Sunday, March 09, 2014


Why pay $20 or $40 or even $100 for a mediocre album of jazz pop played by a very ordinary trio? Why, so a record collector faux-hipster can show it to his friends! Then, with an elbow to the ribs, he guffaws and says "See that guy at the piano? It's REALLY a WOMAN! Haw haw haw…"

The problem here is that most record collectors have no friends. That's the point of record collecting…to have a special room full of cool vinyl with maybe, some "action figures" on a whatnot shelf along with a real cool non-working Victrola on a pedestal. Or, hey, maybe a false-phallus…the kind of dildo and harness that Tipton, pianist-sans-penis, used on her women. Which, since a woman isn't around the average record collector, the record collector can use to go fuck himself.

Guess which album is a collector's item, and which doesn't? Right. The record with Billy and two bosomy babes is pricey, and the one with an ordinary, generic female cover girl, ain't.

So what was the deal on Billy Tipton? I actually did read the book about him/her, cleverly titled "Suits Me," all about how Dorothy Tipton used to find work as a pianist by dressing as a man…and because she also happened to be a lesbian, kept up the secret in private life. Tipton had a few obscure relatives who knew the secret, and since the musician was almost unknown outside of small clubs, and only recorded a few albums for budget labels, no reporters went prying into his pants. The biography about Tipton is fairly slim and hasn't much to say, since the pianist wasn't a swinger, didn't play lesbian clubs, wasn't crusading for transgender rights, didn't surgically change sex, and simply seemed to be nothing more than a somewhat androgynous-looking minor lounge act. And nobody was questioning major lounge acts like Wayne Newton, who in the 60's looked like a dyke.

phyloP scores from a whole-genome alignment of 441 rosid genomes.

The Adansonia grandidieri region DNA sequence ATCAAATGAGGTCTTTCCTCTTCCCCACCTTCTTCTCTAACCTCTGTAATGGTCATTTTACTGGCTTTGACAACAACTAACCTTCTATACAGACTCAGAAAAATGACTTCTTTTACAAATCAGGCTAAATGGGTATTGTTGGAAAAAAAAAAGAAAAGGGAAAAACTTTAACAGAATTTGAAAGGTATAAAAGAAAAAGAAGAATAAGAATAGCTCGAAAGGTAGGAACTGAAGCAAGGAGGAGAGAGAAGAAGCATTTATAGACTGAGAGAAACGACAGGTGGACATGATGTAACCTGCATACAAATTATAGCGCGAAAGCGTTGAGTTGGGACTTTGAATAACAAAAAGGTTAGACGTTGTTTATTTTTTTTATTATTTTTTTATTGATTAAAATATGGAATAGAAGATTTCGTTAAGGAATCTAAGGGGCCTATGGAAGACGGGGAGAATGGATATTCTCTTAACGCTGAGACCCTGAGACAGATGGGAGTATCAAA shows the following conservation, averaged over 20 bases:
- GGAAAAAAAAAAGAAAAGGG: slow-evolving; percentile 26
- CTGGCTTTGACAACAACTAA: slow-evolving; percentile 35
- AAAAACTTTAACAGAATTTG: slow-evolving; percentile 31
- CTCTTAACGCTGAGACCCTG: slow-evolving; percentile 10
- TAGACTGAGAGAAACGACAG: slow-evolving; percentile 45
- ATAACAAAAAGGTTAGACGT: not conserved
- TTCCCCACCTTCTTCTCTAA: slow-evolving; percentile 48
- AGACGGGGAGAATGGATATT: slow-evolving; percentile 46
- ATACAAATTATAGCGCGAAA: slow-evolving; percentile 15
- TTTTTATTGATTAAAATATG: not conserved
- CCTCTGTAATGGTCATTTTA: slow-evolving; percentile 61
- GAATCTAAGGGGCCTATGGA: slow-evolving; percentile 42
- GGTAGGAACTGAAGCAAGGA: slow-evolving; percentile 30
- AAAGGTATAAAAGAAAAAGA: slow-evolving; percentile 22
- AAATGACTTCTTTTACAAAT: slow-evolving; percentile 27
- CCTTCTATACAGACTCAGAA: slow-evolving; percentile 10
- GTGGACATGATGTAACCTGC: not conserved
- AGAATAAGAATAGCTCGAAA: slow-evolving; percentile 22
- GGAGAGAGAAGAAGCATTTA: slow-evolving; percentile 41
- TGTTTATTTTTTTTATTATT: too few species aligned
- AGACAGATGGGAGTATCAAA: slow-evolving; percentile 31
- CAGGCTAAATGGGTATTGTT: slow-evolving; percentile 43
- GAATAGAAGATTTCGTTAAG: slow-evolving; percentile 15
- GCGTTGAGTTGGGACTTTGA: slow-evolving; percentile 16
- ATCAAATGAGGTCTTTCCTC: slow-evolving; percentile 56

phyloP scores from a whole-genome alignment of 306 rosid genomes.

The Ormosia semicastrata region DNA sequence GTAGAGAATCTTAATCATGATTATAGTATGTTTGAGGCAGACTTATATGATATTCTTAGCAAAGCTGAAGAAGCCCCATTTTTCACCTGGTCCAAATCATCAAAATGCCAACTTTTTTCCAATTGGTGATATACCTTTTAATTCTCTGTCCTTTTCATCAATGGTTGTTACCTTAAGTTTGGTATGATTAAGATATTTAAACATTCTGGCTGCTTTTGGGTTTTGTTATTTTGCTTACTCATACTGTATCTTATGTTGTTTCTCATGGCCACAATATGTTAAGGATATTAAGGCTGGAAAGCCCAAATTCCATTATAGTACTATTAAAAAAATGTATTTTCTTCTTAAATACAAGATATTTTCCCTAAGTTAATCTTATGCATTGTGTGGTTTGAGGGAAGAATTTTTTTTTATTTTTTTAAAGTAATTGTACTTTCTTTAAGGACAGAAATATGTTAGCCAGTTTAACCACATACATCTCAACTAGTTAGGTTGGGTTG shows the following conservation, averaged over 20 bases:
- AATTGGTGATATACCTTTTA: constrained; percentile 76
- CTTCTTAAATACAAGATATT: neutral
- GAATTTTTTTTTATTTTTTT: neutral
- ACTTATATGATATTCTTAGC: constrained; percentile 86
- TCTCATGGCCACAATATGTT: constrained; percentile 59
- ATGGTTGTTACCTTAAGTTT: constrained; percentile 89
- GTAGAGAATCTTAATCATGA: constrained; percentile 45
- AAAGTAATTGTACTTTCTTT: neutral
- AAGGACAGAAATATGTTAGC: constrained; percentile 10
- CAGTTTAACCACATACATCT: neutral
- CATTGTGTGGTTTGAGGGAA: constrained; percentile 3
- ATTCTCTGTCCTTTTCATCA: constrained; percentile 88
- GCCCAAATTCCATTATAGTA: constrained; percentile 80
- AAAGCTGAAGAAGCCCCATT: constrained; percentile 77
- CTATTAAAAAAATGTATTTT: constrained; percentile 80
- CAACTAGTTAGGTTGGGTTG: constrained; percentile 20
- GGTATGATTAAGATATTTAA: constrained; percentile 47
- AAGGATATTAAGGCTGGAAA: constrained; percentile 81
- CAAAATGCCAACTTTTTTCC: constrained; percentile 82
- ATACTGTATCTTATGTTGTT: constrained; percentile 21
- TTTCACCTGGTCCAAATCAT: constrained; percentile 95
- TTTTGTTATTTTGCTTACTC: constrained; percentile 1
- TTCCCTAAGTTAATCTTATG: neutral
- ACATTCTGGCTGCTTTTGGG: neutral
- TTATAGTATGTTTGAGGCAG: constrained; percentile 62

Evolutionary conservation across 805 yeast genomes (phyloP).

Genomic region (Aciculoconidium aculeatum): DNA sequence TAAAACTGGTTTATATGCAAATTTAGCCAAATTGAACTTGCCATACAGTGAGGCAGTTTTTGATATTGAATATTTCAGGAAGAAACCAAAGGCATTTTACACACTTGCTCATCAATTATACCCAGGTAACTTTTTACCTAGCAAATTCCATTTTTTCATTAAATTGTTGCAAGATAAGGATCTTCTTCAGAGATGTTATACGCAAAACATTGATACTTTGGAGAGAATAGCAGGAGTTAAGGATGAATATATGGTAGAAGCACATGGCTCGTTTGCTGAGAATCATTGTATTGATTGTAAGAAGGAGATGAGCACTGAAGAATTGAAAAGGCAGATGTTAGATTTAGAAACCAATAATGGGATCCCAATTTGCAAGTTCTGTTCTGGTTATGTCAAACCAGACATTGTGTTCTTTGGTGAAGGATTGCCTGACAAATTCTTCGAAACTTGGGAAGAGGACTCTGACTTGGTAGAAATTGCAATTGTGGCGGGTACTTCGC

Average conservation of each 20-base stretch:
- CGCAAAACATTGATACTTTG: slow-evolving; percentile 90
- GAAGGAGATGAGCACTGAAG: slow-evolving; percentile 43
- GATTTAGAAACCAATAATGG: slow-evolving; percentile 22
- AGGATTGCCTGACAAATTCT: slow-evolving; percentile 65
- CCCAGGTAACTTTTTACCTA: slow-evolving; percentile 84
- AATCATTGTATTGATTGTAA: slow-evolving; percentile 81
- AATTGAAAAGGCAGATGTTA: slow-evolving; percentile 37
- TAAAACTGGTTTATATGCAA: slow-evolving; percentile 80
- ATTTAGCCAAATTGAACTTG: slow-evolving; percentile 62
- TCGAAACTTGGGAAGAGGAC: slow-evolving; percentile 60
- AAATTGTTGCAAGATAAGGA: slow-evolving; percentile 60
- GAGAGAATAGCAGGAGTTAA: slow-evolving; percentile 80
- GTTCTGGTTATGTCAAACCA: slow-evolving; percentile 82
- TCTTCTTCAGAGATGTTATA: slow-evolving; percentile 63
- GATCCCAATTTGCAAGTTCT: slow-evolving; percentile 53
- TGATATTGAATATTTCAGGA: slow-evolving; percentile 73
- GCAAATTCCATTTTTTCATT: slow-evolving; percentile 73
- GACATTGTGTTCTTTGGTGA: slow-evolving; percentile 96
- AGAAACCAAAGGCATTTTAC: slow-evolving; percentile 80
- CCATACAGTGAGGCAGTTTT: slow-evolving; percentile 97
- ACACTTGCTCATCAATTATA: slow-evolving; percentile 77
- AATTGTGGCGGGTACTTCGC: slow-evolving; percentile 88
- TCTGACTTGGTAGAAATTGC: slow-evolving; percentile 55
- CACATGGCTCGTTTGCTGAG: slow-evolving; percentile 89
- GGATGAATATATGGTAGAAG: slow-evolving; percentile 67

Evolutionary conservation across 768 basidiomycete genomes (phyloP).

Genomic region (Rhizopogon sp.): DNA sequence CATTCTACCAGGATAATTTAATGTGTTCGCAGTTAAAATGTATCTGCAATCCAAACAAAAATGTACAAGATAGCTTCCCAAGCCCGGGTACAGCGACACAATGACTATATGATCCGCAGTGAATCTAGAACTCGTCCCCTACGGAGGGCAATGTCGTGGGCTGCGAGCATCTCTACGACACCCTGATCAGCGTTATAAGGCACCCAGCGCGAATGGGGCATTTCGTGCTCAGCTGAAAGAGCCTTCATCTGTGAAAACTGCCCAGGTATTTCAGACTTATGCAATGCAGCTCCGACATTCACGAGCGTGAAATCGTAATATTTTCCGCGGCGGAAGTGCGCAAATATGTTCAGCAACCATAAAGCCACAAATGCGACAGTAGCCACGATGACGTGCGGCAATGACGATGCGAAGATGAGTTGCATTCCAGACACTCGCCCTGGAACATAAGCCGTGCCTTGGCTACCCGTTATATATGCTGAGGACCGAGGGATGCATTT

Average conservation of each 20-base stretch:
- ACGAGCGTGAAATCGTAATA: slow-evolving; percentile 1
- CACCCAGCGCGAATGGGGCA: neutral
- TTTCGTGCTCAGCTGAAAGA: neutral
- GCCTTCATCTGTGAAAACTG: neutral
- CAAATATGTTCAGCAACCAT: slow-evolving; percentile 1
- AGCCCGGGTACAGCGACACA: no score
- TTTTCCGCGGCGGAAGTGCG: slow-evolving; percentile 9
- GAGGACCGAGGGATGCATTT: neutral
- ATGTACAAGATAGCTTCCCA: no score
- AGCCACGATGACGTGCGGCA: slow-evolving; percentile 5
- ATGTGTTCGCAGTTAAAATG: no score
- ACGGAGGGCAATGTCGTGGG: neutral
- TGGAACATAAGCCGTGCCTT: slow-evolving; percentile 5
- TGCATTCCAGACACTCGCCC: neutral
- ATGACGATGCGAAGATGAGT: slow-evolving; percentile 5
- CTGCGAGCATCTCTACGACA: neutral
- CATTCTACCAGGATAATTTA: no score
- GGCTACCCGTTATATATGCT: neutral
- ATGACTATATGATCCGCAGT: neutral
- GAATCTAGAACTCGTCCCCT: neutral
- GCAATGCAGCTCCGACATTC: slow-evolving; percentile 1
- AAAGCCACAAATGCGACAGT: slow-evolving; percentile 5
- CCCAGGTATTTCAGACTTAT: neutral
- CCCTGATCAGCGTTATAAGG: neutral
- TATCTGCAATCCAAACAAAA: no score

A few of Tipton's wives talked to the author of the book…but what could they say? They claimed "Billy" never took a shower with them, undressed in the bathroom and made love in the dark. They said they had no idea about Billy's secret, but they might be lying, not wanting to be known as freaky old dykes. Whatever, Tipton had an uninteresting life playing boring clubs and playing fairly crappy familiar jazz tunes that were mostly middle-of-the-road with a dash of Dixieland. Even in retirement, and into the 80's (Tipton died January 21, 1989), "Billy" stayed in the closet. Let's remember that Hilary Swank's "Boys Don't Cry" didn't arrive for another decade. So who knows if Billy was afraid of embarrassment or getting beaten to death.

Only when Tipton died did the news come out that the local musician had led a secret life…and that the stiff in the morgue never had a stiff that couldn't be stored in a bedroom drawer.

Your download? A sample of Billy Tipton's music…which is professional, competent, and not very interesting. Sort of like Wayne Newton albums of nearly the same vintage. Say, Billy looks a bit like Wayne, doesn't he? Not that there's anything wrong with that…


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